Essay: Venom – Black Metal


Few albums have been so influential that they immediately spawned an entirely new genre of music. Newcastle, England trio Venom have arguably the largest claim to the creation of the genre of which this record is its namesake; the 1982 powerhouse Black Metal. Coming as a musical progression from thrash and the new wave of British heavy metal, which was only barely breaking into popularity at the time, metal acts began to perform in more and more extreme styles. Compared to modern black metal, however, this album seems relatively tame – the furiously high tempos and yelled vocals that black metal came to be associated with were to be developed later.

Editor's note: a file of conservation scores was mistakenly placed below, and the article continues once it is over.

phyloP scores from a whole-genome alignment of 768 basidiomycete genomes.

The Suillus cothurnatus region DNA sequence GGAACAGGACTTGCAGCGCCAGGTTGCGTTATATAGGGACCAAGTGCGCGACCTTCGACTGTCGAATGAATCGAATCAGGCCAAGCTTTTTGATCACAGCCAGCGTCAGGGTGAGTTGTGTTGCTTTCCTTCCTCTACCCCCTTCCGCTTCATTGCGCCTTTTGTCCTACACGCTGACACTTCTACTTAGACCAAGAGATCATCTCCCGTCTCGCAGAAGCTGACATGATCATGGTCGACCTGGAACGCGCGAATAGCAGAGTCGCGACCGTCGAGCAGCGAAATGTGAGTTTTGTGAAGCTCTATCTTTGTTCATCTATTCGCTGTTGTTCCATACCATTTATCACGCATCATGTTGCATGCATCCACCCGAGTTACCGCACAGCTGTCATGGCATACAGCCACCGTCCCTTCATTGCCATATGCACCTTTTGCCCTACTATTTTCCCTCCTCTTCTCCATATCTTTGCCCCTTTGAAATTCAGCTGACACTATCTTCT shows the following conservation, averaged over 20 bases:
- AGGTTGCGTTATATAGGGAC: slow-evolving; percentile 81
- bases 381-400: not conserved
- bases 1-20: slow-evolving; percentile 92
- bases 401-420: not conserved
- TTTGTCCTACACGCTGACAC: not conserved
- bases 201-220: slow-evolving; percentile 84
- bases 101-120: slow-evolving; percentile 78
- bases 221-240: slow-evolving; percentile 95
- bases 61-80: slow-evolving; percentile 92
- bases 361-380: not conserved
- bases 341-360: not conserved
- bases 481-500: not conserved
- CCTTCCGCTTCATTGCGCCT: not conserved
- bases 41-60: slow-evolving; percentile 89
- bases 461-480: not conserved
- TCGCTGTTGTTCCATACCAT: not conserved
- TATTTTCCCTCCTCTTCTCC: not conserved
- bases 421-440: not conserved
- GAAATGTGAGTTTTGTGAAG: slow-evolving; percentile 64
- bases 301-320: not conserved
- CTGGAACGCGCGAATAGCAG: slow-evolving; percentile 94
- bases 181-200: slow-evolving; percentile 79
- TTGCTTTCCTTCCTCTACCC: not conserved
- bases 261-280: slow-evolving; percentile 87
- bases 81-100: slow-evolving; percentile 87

The idea of black metal was already being toyed with by Norwegian acts such as Emperor the time Venom decided to run with it; ironically, the spiritual creators of the genre saw it as more of a joke. Venom, as a band, helped establish the genre as a viable alternative to thrash, bringing their stage showmanship and pseudo-satanic imagery to a new audience. Black metal has always remained somewhat of an underground scene, which reflects in Venom’s raw vocal delivery and rough-around-the-edges production quality on this record.


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